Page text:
Bob Cashell, who as general manager is shepherding the Ormsby House back from bankruptcy, apparently was led to believe his invitation to the Carson City Elks Lodge on Saturday night was so he could explain plans for the 10-story hotel/casino.
When Exalted Ruler Barbara Rackley announced the lodge members had named him their Citizen of the Year, Cashell had to fight back a few tears.
"I really don't know what to say," Cashell said. "I'm usually not touched like this."
In explaining Cashell's selection, Rackley cited his support of the Boys & Girls Club of Western Nevada, other youth programs, domestic anti-violence programs and local advocates for cancer victims. She also pointed out that Cashell had been involved in the financial restructuring and recovery of several casino operations over the years.
And Cashell's service as a regent of the state university system and tenure as Nevada's lieutenant governor and head of its tourism promotion efforts figured in the selection, Rackley said.
Before learning of the award, Cashell spoke about the substantial changes new Ormsby House owners Don Lehr and Al Fiegehen are making, which will give the structure a New Orleans look.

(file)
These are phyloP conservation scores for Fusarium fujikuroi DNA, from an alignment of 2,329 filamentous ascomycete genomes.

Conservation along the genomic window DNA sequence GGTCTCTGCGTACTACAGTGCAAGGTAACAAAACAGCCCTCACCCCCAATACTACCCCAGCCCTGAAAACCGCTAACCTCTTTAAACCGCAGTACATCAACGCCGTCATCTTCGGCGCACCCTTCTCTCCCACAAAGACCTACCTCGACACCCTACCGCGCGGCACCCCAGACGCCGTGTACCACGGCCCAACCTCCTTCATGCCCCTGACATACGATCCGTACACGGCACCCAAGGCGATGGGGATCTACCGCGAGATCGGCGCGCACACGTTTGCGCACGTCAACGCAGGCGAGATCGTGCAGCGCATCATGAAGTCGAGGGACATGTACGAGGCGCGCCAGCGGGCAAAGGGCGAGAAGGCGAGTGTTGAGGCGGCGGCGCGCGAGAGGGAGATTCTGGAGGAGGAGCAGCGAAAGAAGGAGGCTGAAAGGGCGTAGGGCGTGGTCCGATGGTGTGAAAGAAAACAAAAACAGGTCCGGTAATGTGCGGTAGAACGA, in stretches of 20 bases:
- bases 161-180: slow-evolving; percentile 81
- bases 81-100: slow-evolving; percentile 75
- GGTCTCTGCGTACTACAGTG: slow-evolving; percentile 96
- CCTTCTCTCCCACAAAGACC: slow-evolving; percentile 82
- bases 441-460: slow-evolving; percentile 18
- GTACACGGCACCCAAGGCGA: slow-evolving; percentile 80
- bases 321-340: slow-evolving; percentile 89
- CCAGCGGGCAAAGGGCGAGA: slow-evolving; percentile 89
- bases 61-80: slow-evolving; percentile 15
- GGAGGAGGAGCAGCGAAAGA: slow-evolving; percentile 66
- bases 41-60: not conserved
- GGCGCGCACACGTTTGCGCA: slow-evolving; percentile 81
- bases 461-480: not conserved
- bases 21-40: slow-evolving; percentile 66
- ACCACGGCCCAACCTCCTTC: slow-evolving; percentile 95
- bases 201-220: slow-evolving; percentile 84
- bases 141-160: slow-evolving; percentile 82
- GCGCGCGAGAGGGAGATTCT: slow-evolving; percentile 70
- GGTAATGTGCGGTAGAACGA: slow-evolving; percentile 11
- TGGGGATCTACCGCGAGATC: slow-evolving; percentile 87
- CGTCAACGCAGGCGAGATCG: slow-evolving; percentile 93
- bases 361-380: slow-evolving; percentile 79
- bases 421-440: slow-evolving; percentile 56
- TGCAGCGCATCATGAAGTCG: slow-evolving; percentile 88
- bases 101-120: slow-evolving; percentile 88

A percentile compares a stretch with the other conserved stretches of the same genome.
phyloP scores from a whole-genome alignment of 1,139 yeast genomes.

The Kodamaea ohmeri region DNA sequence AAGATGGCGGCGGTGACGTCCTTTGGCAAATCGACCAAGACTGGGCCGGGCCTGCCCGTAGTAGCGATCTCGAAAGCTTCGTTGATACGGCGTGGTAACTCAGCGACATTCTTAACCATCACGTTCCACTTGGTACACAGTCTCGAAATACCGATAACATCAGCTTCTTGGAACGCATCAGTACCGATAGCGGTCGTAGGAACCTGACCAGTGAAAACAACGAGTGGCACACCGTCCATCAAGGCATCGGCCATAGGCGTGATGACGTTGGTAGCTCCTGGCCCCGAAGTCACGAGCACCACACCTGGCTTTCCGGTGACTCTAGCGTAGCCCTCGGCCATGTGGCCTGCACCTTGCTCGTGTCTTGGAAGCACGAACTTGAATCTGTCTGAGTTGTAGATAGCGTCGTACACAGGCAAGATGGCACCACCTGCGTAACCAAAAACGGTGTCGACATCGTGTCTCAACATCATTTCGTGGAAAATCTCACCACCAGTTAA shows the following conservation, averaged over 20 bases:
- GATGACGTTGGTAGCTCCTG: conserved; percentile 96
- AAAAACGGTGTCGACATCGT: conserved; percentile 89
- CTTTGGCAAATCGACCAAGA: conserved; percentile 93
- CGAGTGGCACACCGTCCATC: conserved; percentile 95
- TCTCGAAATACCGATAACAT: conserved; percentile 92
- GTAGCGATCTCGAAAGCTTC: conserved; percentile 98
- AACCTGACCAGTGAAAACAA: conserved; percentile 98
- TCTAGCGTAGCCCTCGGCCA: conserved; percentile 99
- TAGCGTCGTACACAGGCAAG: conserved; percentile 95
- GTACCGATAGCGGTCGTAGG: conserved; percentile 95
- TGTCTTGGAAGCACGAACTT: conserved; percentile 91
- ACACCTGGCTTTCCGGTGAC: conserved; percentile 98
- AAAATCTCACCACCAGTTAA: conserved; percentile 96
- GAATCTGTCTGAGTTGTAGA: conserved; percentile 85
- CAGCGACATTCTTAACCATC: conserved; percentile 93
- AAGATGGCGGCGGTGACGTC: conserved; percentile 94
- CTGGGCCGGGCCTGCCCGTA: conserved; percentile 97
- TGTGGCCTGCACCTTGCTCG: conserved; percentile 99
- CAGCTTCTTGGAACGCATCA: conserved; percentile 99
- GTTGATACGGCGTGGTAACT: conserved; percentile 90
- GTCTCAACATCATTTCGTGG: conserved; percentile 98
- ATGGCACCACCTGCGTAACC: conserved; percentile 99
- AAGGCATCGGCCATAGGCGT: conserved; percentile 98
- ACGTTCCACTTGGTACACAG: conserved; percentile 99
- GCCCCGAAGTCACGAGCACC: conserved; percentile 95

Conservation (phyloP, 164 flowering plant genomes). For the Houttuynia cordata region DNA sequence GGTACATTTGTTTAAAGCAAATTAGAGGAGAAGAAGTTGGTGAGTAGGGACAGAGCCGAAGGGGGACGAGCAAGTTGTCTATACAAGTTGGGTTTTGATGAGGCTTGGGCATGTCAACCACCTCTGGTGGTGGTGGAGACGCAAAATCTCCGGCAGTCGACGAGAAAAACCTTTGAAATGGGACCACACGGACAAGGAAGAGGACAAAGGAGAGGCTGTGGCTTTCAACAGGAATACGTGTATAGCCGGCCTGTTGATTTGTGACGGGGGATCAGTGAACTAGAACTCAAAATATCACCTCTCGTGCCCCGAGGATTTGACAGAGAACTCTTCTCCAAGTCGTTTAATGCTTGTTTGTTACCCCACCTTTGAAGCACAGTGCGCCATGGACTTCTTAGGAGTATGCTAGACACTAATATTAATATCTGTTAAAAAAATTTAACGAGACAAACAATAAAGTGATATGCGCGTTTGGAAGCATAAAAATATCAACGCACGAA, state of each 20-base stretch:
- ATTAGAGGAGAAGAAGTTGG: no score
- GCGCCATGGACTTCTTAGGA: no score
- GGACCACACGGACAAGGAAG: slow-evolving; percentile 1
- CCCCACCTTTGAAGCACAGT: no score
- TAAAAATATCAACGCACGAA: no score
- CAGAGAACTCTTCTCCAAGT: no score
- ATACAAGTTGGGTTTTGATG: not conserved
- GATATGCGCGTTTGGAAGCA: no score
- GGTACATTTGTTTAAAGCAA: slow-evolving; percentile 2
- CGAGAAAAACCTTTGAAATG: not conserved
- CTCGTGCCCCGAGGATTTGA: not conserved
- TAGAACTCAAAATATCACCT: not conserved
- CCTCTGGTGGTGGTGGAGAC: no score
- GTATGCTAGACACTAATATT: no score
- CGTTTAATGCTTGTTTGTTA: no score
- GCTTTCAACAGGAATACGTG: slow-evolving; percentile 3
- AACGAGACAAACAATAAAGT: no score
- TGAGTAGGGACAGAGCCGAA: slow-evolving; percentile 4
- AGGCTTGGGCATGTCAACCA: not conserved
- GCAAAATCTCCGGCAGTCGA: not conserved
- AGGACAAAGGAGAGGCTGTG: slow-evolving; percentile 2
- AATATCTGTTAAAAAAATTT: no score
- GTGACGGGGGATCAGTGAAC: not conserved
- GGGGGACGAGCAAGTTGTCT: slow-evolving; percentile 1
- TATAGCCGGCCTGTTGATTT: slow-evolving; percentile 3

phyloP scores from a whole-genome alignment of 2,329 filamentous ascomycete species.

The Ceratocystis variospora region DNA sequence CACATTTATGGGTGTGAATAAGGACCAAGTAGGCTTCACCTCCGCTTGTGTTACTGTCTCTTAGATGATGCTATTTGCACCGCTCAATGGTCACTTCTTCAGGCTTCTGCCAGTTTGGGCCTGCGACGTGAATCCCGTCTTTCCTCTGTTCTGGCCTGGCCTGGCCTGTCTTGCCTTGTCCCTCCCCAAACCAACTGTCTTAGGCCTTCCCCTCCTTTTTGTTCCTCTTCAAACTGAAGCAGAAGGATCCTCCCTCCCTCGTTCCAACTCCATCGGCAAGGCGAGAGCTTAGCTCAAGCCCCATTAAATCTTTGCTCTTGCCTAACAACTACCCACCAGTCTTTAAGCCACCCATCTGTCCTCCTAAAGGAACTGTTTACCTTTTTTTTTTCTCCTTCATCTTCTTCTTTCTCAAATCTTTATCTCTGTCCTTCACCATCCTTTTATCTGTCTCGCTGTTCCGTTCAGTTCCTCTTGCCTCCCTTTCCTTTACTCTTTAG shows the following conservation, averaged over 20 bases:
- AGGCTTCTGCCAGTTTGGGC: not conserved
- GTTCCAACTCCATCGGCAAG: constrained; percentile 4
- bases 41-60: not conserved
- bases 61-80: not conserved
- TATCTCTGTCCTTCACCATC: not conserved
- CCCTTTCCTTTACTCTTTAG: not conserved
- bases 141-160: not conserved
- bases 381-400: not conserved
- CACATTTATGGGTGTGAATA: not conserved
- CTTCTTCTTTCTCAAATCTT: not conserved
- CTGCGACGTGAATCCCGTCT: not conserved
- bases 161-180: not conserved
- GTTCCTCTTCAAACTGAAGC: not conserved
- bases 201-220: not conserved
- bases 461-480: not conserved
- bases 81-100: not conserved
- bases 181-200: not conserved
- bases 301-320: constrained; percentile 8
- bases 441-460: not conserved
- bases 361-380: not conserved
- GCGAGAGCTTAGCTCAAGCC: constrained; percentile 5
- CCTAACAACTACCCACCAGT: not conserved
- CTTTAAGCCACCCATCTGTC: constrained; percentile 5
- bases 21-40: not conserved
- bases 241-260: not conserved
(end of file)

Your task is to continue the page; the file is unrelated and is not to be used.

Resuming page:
"If you head south on Carson Street now, you see the Corner Bar entrance and you can't tell whether we're open," Cashell said. Remodeling will open up a large entrance in place of the bar, he said. "Y'all call me back in a year and tell me whether you can tell if we're open!" Cashell said.
He said the community was lucky to have the Lehr and Feigehen families, who are committed to spending millions of dollars to improve the Ormsby House.
"There was a good chance of it ending up like the Mapes Hotel in Reno - a pile of rubble from a wrecking ball," Cashell said.
He said the new owners' enthusiasm is so great he has to rein it in occasionally.
"They're going to paint the parking garage entirely white, so it can always shine," he said. "I had to tell them that was OK for the walls and ceilings, but we'd better wait and see about where the cars drive."